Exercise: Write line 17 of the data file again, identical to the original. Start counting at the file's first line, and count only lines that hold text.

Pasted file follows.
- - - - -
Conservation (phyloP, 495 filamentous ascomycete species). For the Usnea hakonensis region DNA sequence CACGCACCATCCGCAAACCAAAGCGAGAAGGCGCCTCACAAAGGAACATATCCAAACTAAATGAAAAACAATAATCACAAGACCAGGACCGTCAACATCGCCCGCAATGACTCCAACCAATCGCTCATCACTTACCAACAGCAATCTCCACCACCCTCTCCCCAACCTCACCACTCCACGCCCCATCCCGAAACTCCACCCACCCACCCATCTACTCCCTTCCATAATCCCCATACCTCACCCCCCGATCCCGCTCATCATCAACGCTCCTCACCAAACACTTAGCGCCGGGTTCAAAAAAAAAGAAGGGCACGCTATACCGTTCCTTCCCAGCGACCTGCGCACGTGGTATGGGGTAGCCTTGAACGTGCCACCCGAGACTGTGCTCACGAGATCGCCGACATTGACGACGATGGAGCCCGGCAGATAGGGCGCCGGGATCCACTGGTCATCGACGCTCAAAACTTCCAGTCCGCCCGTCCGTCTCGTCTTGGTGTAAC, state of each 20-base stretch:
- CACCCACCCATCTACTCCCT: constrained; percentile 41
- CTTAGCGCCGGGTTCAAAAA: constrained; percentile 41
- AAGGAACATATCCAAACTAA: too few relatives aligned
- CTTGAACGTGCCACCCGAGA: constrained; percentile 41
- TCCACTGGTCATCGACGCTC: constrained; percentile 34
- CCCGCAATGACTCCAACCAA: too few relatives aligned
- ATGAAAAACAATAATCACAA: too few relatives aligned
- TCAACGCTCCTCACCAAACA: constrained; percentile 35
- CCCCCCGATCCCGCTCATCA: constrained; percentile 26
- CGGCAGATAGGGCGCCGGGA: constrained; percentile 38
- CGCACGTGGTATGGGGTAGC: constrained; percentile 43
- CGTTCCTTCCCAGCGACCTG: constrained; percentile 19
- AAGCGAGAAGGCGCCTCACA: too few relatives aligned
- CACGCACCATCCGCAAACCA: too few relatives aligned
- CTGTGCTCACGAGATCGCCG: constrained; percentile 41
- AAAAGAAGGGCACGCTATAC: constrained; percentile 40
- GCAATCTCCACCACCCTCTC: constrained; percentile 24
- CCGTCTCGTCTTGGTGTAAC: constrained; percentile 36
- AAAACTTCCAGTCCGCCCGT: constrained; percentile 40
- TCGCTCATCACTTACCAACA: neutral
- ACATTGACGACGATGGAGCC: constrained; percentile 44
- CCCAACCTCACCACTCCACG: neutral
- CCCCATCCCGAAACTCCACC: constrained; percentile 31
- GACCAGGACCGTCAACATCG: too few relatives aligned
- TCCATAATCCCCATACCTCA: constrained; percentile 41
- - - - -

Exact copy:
- AAAAGAAGGGCACGCTATAC: constrained; percentile 40